The special purpose local option sales tax would last for six years and be an extension of the present SPLOST, not a new tax. An estimated $184.8 million of the revenues would be shared with Cobb’s six cities, including $58.3 million to Marietta, $52.7 million to Smyrna and $32.6 million to Kennesaw.
Unlike past SPLOSTs, which included heavy funding for construction and/or widening of local roads, this one is smaller in scope and lacks much in the way of “splashy” projects. The only notable exception among the “first tier” projects to be funded would be $20 million for a new four-lane roadway at the Windy Hill/Terrell Mill road connector. The bulk of the rest of the proceeds would go toward non-sexy but important projects that will enhance safety and drivability, such as adding turn lanes, straightening curves, improving intersections, signal synchronization, replacing outmoded bridges and adding sidewalks.
SPLOSTs are a conservative way of paying for transportation improvements. Not only do they take part of the burden off property owners, they also spread the cost (although there is some dispute as to just how much of that cost) onto the backs of non-residents who happen to spend money in local malls, eateries and gas stations.
In an era when Congress and the Legislature seem to be spending less on infrastructure work, it means local jurisdictions are having to “step up.” And SPLOSTs have proven superior to issuing bonds for such construction work. SPLOSTs are a “pay as you go” approach that avoids the tens and hundreds of millions in interest payments local taxpayers would have to incur if bonds were issued to pay for such work.
In addition, by advertising a list of proposed projects well ahead of time and then giving the public a chance to vote a SPLOST up or down, SPLOSTs give residents a clearer voice in how their transportation dollars are spent.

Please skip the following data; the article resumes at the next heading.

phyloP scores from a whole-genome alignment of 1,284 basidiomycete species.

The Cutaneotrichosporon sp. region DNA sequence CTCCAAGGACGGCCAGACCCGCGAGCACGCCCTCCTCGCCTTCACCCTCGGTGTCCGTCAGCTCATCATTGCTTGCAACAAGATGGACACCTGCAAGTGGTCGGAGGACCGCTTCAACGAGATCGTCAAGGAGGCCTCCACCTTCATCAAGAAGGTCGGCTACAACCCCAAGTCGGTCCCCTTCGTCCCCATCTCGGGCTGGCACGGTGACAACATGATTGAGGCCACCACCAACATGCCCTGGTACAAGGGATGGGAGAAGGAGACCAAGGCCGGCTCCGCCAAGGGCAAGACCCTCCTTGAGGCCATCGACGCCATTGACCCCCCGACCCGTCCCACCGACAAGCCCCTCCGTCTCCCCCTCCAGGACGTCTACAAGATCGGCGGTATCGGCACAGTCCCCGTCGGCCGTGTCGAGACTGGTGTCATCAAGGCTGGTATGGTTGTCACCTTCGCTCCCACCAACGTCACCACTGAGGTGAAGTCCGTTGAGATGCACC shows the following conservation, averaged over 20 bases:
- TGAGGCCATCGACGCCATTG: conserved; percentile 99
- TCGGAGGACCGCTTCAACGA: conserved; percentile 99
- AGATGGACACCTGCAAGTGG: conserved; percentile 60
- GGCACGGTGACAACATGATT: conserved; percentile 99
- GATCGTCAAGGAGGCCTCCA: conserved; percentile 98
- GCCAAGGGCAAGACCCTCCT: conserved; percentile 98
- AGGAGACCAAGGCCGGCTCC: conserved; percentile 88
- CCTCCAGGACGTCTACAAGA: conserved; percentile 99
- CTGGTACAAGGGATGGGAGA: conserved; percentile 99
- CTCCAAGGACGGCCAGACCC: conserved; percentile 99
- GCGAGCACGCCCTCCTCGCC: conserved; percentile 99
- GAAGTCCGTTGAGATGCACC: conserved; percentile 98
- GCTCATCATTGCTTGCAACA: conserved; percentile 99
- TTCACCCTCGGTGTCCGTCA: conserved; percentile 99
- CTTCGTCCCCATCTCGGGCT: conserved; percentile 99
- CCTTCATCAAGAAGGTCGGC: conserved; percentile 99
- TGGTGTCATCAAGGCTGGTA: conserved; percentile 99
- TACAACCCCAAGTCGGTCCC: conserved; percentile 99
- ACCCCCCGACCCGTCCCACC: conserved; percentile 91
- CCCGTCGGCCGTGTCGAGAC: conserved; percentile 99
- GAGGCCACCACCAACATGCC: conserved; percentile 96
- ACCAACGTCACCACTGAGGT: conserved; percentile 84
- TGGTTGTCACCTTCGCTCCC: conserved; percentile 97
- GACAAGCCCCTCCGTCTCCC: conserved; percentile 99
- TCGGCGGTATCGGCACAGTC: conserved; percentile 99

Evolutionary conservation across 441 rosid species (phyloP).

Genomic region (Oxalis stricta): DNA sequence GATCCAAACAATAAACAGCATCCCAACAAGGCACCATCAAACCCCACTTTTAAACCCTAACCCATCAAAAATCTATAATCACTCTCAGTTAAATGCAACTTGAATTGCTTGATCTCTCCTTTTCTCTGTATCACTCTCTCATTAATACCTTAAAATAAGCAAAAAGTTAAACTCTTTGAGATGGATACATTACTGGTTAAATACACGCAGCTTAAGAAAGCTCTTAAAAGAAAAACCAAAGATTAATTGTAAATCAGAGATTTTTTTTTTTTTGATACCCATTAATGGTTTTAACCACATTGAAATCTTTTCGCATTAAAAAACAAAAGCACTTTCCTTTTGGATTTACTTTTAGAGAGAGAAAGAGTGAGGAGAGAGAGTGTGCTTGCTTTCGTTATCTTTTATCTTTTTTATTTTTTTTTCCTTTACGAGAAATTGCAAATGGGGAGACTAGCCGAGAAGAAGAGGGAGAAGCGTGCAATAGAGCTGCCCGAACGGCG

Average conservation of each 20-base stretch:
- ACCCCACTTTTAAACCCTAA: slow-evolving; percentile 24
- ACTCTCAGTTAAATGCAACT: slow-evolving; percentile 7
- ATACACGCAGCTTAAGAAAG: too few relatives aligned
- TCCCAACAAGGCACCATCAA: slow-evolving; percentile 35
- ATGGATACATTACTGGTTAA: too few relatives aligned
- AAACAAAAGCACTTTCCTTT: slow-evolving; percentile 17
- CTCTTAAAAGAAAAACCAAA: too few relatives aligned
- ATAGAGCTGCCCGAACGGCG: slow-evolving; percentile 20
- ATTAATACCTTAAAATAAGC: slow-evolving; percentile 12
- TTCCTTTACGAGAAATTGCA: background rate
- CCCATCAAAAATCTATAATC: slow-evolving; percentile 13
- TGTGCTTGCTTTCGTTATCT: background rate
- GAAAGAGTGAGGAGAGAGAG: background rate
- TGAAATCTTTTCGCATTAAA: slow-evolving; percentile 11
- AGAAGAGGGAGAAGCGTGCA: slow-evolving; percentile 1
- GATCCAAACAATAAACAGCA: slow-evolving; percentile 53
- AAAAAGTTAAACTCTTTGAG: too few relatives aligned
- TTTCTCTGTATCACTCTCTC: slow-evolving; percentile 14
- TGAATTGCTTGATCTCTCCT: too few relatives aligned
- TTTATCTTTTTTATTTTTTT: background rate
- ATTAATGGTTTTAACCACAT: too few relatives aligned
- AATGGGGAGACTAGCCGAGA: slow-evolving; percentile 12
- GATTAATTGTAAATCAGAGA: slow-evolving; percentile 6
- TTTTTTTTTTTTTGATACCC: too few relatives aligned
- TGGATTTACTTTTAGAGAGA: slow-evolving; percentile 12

THAT SAID, the future of the next SPLOST has been clouded by Cobb Commission Chairman Tim Lee’s advocacy of a budget-busting $494 million bus rapid transit line down the Cobb Parkway corridor, and the possibility funding for that line might come in part from the SPLOST.
Cobb residents have made clear repeatedly, most recently via their part in the resounding defeat of the 2012 metro TSPLOST, that they have no interest in funding light rail, heavy rail or fixed-guideway BRT-type bus services in that corridor.
Lee now seems finally to have taken note of that opposition. He told the MDJ on Friday he’s come to realize residents and the business community feel the BRT decision, if there is one at some point, should be a vote completely separate from the SPLOST.
Yes, there still are $72.5 million worth of intersection improvements in the Cumberland and KSU areas related to the BRT he shifted last week to “tier 2” of the SPLOST from “tier 1.” Tier 2 projects are those that would only be funded if the SPLOST generated more than the expected $750 million in revenues.
That, plus the fact the county’s projections are so conservative they do not include the bounty of new tax revenue expected from the $672 million stadium to be built for the Atlanta Braves and the adjacent $400 million mixed-use development, have led some to claim that Lee is trying to “backdoor” the BRT onto the SPLOST list. But he insists that’s not the case.
Lee’s explanation is federal and state matching funds for those $72.5 million in projects is available now, but might not be in the future. And the crux of the matter, he said, is intersection improvements must be built whether a BRT is ever built or not.
“We have to do those regardless of whether the BRT ever becomes more than a glimmer in someone’s eye,” Lee said on Friday. “They have to be done.”
If they are not funded via the SPLOST, county residents might later have to shoulder their entire cost, he says. And because the money for tier 2 projects won’t be available until the back end of the SPLOST, if at all, it would be 2021 at earliest before those projects would be built, the chairman says.
LEE TOLD the MDJ he’s aware the deep public opposition to the BRT has the potential to poison the SPLOST vote this fall.
So with three (JoAnn Birrell, Helen Goreham and Bob Ott) and possibly four (Lisa Cupid) commissioners against including the BRT in the SPLOST, Lee made the right move in throwing in the towel on the BRT, at least for now, and promising if and when it does come up, it will be the subject of a stand-alone vote.
The key to passage of the November referendum is by giving the public a reason to vote for the SPLOST, not against it. And Lee’s decision to put the BRT on the back burner should do just that.